P0633 Immobilizer Key Not Programmed – ECM/PCM

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Cost of diagnosing the P0633 code

P0633 is a diagnostic trouble code (DTC) for "Immobilizer Key Not Programmed – ECM/PCM". This can happen for multiple reasons and a mechanic needs to diagnose the specific cause for this code to be triggered in your situation. Our certified mobile mechanics can come to your home or office to perform the Check Engine Light diagnostic. Once we are able to diagnose the problem, you will be provided with an upfront quote for the recommended fix and receive $20.00 off as a credit towards the repair. All our repairs are backed by our 12-month / 12,000-mile warranty.

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P0633 code definition

The P0633 code is triggered when the vehicle's PCM (Powertrain Control Module) or ECM (Engine Control Module) is unable to recognize the immobilizer key.

What the P0633 code means

P0633 is cued when there is an internal malfunction or improper programming resulting in the PCM being unable to recognize the immobilizer key. The immobilizer is an engine component that prevents it from running without the proper electronic immobilizer key. The code indicates that the vehicle will not start because the proper key is not in use.

What causes the P0633 code?

This code is most commonly caused by the following:

  • The PCM has been recently replaced but did not receive the programming required to match the vehicle and/or immobilizer key.
  • A fault in the PCM.
  • A defective ignition cylinder.
  • Open or shorted connectors or wiring.
  • A defective immobilizer key.
  • A dead battery that is discharged for a lengthy period of time can cause the PCM to lose its programming, and the need for a reprogramming can be the cause of this code.

What are the symptoms of the P0633 code?

P0633 code typically cues the vehicle to illuminate a security lamp or key indicator that signals a "no start" will occur.

How does a mechanic diagnose the P0633 code?

The P0633 is diagnosed with an OBD-II scanner, but the use of a digital volt/ohmmeter is also important in properly diagnosing this issue. The standard protocol begins with a visual inspection of the vehicle's wiring. Any problematic issues must be addressed, including replacing or repairing shorted, disconnected, damaged or corroded wires and connections. Components and fuses in need of repair or replacement are addressed at this time too.

The system is then re-tested and if the wiring is functioning properly, the mechanic may then connect the OBD-II scanner to the vehicle's diagnostic connection and document the codes and freeze frame data it contains. It is important to note any data or irregular issues that may have played a role in the code storage. Clear the code and attempt to operate the vehicle as this can indicate if that is the source of the problem. If it is not an electrical or wiring issue, it is likely that the PCM will need diagnosis and/or replacement. Typically this is more complex and requires the use of an Autohex or specialized scanner.

A mechanic must also assess any recent repairs, as any changes in a control module may lead to a reprogramming-related problem, and the P0633 code. It may also be necessary to use an auxiliary immobilizer key to test the current key's authority. If none of these yield results, the final test to perform is on the ignition cylinders as some vehicle types trigger this code when a cylinder is defective.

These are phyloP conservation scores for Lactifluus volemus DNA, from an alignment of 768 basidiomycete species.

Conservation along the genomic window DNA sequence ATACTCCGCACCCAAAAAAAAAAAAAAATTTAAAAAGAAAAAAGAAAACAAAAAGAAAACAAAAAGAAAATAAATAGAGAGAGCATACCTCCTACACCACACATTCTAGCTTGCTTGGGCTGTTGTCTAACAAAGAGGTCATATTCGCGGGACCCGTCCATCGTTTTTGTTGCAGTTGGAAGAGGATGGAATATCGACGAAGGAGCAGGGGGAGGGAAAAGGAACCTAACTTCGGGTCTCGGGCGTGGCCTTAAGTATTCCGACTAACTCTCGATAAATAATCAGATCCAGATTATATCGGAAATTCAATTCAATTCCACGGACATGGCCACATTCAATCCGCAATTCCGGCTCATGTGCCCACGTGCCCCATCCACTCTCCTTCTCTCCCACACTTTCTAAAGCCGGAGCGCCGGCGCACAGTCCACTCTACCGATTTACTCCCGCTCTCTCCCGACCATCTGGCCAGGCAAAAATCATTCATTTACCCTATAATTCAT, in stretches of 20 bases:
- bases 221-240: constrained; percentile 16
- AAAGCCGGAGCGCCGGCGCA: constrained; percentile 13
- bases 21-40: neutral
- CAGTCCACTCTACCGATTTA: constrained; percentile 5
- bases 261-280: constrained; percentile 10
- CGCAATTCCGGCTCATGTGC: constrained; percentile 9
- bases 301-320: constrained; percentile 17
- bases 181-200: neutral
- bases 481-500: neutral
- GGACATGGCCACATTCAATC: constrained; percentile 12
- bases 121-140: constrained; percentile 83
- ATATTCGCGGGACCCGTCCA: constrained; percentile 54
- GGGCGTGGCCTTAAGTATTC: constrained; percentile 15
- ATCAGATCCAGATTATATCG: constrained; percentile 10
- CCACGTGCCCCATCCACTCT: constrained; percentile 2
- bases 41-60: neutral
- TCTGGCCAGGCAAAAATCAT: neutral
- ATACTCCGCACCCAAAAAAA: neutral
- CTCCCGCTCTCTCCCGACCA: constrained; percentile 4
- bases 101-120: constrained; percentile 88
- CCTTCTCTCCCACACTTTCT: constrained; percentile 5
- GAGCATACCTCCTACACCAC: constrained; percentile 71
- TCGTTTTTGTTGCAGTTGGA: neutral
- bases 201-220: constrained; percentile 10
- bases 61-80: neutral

Common mistakes when diagnosing the P0633 code

This is a very rare code with a very narrow number of causes. There are rarely misdiagnosis or mistakes to be made when this code is triggered.

How serious is the P0633 code?

This is a very serious issue because it prevents the vehicle from starting. Though helpful in the prevention of "hot wiring" and auto theft, when it is a malfunction in the immobilizer key or the PCM/ECM it locks down the engine and prevents the vehicle from operating at all. Unfortunately, diagnosis and resetting the codes is not always going to address the problem because reprogramming may be required. The vehicle ID, mileage, and any anti-theft settings may need to be reset before the vehicle can be operated.

What repairs can fix the P0633 code?

The most common repairs required for the P0633 code are:

  • Verifying with code reader or scanner, and clearing the code to see if the issue returns.
  • Determining if there was intermittent issue that triggered the code, such as an electrical issue. This is why diagnosis also requires visually inspecting all of the connections and repairing or replacing wiring, connections, components and fuses before retesting.
  • A PCM or another control module, ECM for example, may need to be replaced and then reprogrammed to match the vehicle.
  • The use of an auxiliary immobilizer key may be necessary to gauge the key's authenticity and to reprogram any new control modules properly.
  • Repairing this issue can also mean assessing and repairing defective cylinders in the ignition.

Additional comments for consideration regarding the P0633 code

Never replace a PCM with a used component as this will not alleviate this issue. The OBD systems can function exclusively in the one vehicle, programming everything into the PCM or ECM, and then relaying and sharing information with other control modules through the CAN bus network. This code can mean a new PCM/ECM and that means reprogramming the unit to match the vehicle.

Need help with a P0633 code?

YourMechanic offers certified mobile mechanics who will come to your home or office to diagnose and repair your vehicle. Get a quote and book an appointment online or speak to a service advisor at 1-800-701-6230.

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